Over the weekend many of the most popular Youtube videos began to disappear. Despite its success, Youtube was still a small company with limited finances and its acquisition by Google was like slapping a giant target sign on its back — you can practically see the dollar signs appearing in the eyes of copyright holders. As the infringing videos are systematically removed, its future is uncertain. The hardcore users will continue to use it, as they use their videos as a communication tool to (as the site intends) broadcast their ideas to other users. However the casual users who flocked to the site may be less enamoured with a “clean” Youtube. Whether it was worth $1.65 billion on Friday was highly questionable; whether it is still worth that this week is extremely doubtful. Google must have known this was coming, but as to their plan we can only wait and see.
Both new browsers have been incredibly well received with Internet Explorer clocking up 3 million downloads in 2 days and Firefox hitting 2 million after just 24 hours. I realised that I had forgotten to discuss one of my favourite IE features, the zoom function. Unlike the Firefox’s Gecko rendering engine, IE now supports true pagezoom like Opera, enlarging all elements of the page and not merely increasing text size. This avoids breaking the layout of a page no matter how large you make it.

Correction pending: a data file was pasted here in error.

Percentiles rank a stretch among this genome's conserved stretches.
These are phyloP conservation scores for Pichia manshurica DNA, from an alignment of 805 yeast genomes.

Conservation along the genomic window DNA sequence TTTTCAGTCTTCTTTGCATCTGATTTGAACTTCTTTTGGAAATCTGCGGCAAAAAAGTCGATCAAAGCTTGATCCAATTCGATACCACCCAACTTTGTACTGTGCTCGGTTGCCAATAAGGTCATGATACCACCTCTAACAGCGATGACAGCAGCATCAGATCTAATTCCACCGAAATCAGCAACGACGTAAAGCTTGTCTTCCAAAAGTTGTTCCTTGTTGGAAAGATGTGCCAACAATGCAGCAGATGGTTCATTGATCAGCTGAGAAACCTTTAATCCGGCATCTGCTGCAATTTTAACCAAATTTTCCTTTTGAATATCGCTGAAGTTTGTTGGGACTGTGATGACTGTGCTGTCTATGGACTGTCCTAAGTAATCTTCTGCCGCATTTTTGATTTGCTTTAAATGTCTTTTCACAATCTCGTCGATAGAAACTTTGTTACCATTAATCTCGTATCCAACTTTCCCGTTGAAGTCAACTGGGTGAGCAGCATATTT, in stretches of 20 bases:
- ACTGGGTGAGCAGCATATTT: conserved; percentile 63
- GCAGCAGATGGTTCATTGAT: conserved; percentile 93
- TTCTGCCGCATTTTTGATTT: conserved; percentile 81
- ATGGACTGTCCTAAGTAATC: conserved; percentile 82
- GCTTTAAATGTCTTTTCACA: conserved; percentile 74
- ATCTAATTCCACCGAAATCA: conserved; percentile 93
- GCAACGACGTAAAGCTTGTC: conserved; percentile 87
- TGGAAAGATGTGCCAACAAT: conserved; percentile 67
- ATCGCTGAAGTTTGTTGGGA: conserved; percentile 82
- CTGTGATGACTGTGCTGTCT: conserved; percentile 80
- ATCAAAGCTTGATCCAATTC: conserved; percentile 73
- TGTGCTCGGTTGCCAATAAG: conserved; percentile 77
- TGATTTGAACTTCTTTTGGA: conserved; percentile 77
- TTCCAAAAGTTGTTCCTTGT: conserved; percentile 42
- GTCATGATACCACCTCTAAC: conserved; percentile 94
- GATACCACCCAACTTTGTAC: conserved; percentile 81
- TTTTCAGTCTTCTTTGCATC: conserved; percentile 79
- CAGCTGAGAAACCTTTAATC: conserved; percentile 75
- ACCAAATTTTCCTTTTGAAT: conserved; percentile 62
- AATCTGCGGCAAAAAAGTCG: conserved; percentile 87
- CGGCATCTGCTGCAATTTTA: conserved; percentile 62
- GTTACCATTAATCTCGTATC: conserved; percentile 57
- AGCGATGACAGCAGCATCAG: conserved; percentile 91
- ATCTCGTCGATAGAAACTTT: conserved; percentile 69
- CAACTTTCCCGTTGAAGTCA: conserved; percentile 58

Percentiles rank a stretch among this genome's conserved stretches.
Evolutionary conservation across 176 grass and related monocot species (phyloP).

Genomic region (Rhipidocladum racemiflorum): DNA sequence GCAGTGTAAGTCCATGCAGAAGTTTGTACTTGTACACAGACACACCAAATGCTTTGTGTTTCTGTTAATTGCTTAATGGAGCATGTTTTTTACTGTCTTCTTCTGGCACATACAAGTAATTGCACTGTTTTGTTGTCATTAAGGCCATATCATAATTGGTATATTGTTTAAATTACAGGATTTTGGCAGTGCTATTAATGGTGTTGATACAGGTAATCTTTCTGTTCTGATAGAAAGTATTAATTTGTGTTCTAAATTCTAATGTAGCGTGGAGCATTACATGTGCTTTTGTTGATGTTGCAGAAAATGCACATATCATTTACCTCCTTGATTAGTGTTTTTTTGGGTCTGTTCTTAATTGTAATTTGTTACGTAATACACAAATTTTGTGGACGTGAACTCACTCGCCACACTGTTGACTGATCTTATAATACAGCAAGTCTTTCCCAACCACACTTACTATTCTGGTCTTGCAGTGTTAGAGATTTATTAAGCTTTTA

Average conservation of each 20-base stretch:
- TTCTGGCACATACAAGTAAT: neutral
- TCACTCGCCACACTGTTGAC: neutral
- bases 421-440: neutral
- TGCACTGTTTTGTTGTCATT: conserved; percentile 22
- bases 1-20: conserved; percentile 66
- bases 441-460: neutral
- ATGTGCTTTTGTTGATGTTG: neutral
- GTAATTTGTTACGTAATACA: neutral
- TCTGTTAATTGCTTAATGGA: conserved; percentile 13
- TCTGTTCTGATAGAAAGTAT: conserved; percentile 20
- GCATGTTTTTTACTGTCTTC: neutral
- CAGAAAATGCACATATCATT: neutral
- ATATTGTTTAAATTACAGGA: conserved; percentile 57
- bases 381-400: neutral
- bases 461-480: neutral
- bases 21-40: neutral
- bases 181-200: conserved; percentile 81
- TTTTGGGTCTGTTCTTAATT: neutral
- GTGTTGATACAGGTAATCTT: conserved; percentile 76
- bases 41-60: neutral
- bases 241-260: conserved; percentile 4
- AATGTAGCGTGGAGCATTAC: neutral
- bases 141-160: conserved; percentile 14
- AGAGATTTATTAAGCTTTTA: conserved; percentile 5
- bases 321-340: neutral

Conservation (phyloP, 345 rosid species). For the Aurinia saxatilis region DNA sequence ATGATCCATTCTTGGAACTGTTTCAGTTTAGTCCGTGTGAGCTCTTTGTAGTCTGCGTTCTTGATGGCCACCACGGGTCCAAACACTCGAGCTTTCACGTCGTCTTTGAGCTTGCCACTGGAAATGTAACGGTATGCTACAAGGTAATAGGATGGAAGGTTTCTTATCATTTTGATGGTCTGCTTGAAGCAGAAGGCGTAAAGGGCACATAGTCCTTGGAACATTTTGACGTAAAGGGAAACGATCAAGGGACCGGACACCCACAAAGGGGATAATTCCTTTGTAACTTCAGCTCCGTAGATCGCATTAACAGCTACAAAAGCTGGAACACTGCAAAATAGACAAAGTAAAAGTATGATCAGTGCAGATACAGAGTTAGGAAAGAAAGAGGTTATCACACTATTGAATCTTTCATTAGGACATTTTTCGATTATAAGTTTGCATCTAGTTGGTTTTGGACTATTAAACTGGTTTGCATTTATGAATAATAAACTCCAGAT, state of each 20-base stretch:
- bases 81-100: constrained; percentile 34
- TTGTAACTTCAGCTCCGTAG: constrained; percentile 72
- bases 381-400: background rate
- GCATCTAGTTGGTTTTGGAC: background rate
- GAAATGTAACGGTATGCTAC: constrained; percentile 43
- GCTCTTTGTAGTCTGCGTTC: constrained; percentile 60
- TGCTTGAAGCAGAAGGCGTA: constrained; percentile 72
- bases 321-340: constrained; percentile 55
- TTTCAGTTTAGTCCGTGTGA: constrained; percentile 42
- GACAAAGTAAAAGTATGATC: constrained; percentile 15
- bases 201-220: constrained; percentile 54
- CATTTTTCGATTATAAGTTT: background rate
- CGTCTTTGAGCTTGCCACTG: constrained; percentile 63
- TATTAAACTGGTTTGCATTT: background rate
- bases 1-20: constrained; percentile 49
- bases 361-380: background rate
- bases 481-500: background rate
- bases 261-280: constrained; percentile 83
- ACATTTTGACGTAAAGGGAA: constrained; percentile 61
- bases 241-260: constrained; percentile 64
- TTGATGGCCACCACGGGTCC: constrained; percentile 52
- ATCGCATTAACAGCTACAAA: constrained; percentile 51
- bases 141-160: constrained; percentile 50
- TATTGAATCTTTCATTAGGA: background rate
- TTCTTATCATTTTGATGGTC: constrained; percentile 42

One of Firefox’s most popular
extensions add-ons has always been Adblock and while I certainly recommend using it, I would remind people to use it courteously. By this I mean that for general browsing it is fine to wish not to be bombarded with ads, but if you regularly visit a site and wish to support it (like this one!) please disable Adblock for the site. Just click on the arrow next to the Adblock logo and select “Disable on [domain]”. This assumes they are using an unintrusive form of advertising, of course — anyone using flashing banners or pop-ups is fair game in my book!
Universal, having asked Firefly fans (known as the Browncoats) to help with marketing and publicising the film Serenity, have now stabbed many in the back by claiming copyright infringement, closing down fan stores and demanding licensing fees. In retaliation, the fans decided to compile an invoice for their services…